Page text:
Worst case scenarios versus fat tails: a discussion about climate change

Summary: Threat assessment requires understanding not just of worst case scenarios, but their odds of occurrence. Yesterday’s post looked at the math: A guide into the weird numbers that run our world, describing both financial bubbles & climate change — power laws, Black Swans, and Dragon Kings. If the worst case scenarios come true, we’ll all become too familiar with these terms. Today Professor Judith Curry discusses how can determine the likelihood of one of these scenarios happening. It’s one of the great questions in the public policy debate about climate change.

Fat Tails

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Contents

  1. Worst case scenarios vs fat tails
  2. About Judith Curry
  3. Important things to know about climate change
  4. For More Information
  5. Other worst-case scenarios

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Worst case scenarios versus fat tails

by Judith Curry, at her website Climate Etc
18 April 2014
Posted here under her Creative Commons license

.If we omit discussion of tail risk, are we really telling the whole truth? 

(a)  Kerry Emanuel

This post is motivated by an essay by Kerry Emanuel published at the Climate Change National Forum, entitled Tail Risk vs. Alarmism, which is in part motivated by my previous post AAAS: What we know. Excerpts:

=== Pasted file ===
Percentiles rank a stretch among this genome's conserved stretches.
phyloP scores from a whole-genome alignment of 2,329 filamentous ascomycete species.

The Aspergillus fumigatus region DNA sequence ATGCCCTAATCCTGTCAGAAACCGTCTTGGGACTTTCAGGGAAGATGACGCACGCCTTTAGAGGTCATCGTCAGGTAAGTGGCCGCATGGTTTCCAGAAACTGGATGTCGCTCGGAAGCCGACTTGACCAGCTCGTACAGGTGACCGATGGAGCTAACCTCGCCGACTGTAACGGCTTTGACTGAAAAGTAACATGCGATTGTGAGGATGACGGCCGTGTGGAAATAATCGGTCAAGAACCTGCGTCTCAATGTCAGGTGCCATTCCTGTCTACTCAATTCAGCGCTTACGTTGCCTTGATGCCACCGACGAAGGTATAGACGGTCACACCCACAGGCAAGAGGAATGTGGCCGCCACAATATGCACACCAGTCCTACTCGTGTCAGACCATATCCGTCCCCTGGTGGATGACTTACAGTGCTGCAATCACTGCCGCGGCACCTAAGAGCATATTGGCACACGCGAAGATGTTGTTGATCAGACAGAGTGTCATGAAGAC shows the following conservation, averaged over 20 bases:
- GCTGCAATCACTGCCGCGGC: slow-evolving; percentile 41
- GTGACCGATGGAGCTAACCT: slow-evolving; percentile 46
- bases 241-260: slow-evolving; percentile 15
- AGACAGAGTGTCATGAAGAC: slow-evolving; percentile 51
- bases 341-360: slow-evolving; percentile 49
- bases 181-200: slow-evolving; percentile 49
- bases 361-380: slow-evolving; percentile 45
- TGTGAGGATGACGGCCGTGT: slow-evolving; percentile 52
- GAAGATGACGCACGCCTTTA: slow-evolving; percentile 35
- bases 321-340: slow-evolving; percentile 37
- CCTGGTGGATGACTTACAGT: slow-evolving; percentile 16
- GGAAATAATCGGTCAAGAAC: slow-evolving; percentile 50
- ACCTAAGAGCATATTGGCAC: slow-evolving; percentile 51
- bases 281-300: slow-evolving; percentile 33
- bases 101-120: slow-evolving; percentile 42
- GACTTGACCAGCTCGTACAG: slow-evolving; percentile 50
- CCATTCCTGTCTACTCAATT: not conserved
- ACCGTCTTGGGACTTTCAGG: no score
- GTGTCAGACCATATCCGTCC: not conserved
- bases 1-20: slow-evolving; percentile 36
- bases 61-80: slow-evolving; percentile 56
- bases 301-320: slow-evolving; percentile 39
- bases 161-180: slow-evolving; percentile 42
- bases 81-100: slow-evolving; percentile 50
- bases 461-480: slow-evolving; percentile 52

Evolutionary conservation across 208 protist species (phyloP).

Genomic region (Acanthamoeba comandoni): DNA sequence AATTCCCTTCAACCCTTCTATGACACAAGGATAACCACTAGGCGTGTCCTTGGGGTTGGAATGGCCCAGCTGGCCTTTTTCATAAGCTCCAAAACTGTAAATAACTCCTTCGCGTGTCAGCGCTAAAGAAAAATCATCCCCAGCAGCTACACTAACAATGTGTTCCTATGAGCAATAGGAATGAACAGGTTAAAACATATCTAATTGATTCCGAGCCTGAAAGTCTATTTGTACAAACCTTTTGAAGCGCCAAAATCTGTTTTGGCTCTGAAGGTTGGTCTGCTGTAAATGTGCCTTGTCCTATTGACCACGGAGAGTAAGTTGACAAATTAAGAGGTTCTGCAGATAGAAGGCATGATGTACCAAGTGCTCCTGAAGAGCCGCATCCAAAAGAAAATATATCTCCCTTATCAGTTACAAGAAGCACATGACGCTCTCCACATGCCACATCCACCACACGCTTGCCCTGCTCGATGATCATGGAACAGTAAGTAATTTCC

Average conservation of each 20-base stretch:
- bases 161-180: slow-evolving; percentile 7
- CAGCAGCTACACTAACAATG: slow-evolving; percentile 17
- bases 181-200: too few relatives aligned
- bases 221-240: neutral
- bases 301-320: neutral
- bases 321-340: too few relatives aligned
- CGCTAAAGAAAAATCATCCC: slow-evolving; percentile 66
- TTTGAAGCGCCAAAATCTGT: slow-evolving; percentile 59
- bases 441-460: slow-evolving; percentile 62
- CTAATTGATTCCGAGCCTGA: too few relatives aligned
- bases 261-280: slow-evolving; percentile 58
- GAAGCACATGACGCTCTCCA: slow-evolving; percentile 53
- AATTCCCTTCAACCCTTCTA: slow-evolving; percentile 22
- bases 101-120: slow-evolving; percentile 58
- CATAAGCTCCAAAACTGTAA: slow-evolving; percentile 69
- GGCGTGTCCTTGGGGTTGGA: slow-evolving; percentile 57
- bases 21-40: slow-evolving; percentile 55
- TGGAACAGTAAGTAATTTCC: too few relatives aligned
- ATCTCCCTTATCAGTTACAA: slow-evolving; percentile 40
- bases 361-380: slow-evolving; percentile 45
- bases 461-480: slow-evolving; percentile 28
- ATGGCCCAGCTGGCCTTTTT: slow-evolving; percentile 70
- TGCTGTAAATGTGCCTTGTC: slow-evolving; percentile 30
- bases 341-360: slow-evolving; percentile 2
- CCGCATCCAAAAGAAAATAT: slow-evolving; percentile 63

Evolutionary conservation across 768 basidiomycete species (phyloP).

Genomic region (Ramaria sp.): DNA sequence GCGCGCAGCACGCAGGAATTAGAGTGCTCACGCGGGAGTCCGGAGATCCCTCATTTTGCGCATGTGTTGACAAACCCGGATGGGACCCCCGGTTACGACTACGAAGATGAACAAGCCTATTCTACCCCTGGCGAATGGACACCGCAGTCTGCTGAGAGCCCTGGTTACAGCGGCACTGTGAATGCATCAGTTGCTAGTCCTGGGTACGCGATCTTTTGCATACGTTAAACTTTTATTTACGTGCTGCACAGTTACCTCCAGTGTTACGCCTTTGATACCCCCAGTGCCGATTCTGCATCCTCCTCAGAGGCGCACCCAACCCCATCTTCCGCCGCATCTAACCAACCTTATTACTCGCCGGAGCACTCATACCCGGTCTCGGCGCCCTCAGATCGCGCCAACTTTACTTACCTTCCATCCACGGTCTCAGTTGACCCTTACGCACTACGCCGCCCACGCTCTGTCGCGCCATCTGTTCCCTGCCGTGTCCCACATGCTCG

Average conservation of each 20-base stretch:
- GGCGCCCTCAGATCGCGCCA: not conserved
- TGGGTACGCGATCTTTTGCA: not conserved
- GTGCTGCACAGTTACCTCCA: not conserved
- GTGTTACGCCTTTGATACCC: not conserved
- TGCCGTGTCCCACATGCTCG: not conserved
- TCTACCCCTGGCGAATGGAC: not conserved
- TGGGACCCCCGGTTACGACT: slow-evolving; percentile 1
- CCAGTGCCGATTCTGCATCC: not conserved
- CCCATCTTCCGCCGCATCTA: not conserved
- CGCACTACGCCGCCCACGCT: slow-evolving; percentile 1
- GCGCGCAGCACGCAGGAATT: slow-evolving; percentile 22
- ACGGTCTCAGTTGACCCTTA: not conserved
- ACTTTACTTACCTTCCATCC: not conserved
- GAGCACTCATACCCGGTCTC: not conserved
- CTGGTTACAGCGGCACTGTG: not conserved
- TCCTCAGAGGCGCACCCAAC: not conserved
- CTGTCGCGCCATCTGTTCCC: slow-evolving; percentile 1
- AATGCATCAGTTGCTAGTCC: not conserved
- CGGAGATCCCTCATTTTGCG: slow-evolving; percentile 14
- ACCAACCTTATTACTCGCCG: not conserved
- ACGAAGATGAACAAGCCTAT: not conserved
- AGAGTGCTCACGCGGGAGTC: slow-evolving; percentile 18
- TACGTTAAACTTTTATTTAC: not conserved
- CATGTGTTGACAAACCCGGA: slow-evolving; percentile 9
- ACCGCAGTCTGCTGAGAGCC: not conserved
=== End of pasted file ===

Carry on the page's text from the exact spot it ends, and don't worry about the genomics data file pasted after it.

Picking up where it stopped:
In assessing the event risk component of climate change, we have, I would argue, a strong professional obligation to estimate and portray the entire probability distribution to the best of our ability. This means talking not just about the most probable middle of the distribution, but also the lower probability high-end risk tail, because the outcome function is very high there.

Do we not have a professional obligation to talk about the whole probability distribution, given the tough consequences at the tail of the distribution? I think we do, in spite of the fact that we open ourselves to the accusation of alarmism and thereby risk reducing our credibility. A case could be made that we should keep quiet about tail risk and preserve our credibility as a hedge against the possibility that someday the ability to speak with credibility will be absolutely critical to avoid disaster.